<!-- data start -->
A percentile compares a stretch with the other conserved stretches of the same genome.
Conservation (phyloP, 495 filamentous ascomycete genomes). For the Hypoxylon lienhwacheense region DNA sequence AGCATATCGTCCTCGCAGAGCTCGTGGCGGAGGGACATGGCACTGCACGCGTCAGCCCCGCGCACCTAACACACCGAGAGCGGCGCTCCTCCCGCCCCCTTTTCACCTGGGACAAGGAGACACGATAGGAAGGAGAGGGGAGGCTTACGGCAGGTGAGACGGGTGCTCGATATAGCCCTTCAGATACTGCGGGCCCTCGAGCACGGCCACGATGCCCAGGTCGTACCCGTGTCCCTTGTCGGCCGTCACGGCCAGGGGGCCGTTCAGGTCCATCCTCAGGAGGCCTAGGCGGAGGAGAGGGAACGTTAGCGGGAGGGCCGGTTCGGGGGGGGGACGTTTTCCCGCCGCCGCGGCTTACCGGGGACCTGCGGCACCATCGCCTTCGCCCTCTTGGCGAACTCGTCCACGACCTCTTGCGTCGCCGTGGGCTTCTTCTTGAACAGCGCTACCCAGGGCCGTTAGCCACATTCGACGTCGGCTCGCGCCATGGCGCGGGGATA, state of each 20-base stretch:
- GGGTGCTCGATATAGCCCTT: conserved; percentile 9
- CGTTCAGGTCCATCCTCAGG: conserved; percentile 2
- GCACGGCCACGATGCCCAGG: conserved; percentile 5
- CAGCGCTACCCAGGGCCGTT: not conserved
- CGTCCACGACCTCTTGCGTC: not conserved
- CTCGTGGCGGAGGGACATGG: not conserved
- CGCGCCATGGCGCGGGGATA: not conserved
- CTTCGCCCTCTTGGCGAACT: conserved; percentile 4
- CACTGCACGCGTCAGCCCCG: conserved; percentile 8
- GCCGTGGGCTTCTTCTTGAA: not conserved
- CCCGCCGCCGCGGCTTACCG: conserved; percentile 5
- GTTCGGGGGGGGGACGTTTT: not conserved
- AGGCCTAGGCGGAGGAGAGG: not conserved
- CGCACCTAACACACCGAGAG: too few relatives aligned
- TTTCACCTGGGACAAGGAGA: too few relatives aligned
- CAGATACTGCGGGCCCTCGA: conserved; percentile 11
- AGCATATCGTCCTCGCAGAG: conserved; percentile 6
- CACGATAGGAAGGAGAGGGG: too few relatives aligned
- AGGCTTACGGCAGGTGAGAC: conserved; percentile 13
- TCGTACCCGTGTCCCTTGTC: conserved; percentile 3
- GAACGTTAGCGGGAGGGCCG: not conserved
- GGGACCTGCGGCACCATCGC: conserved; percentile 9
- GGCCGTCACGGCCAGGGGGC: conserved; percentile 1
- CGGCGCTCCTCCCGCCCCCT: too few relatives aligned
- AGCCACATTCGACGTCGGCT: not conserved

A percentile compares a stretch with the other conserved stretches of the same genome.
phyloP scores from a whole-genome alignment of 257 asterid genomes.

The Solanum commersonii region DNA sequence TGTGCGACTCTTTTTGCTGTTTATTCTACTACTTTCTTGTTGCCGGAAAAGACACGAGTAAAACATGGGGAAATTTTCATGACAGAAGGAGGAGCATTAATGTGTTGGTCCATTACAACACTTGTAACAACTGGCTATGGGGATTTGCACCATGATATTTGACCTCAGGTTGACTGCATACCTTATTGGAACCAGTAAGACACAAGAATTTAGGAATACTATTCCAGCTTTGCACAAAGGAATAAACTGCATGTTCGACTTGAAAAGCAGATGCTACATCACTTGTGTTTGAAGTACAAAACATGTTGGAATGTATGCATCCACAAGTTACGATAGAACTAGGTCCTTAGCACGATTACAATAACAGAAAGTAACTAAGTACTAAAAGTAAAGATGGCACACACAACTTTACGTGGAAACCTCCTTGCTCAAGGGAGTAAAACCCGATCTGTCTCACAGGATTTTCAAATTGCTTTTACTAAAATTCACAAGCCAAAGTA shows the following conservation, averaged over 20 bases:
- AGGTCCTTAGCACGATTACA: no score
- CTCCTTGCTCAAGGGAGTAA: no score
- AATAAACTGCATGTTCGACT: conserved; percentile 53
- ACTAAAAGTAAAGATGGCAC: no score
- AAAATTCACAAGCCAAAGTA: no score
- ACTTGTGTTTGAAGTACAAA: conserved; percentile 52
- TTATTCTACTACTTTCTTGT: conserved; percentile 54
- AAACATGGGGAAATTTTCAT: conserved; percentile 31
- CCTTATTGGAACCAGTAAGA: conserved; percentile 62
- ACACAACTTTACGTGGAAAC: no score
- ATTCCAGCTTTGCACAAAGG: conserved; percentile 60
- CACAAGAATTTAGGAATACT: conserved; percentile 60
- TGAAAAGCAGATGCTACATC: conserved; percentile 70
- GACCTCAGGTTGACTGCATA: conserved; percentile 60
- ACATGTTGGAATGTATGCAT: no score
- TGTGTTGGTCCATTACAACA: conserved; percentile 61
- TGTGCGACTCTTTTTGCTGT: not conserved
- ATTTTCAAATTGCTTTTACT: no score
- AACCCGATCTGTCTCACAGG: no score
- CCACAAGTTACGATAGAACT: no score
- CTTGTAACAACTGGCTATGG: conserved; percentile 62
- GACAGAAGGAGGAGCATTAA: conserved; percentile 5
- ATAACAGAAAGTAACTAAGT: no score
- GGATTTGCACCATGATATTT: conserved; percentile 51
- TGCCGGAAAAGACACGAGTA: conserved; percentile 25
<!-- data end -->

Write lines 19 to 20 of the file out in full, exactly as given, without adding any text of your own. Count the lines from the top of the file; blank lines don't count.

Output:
- AGCATATCGTCCTCGCAGAG: conserved; percentile 6
- CACGATAGGAAGGAGAGGGG: too few relatives aligned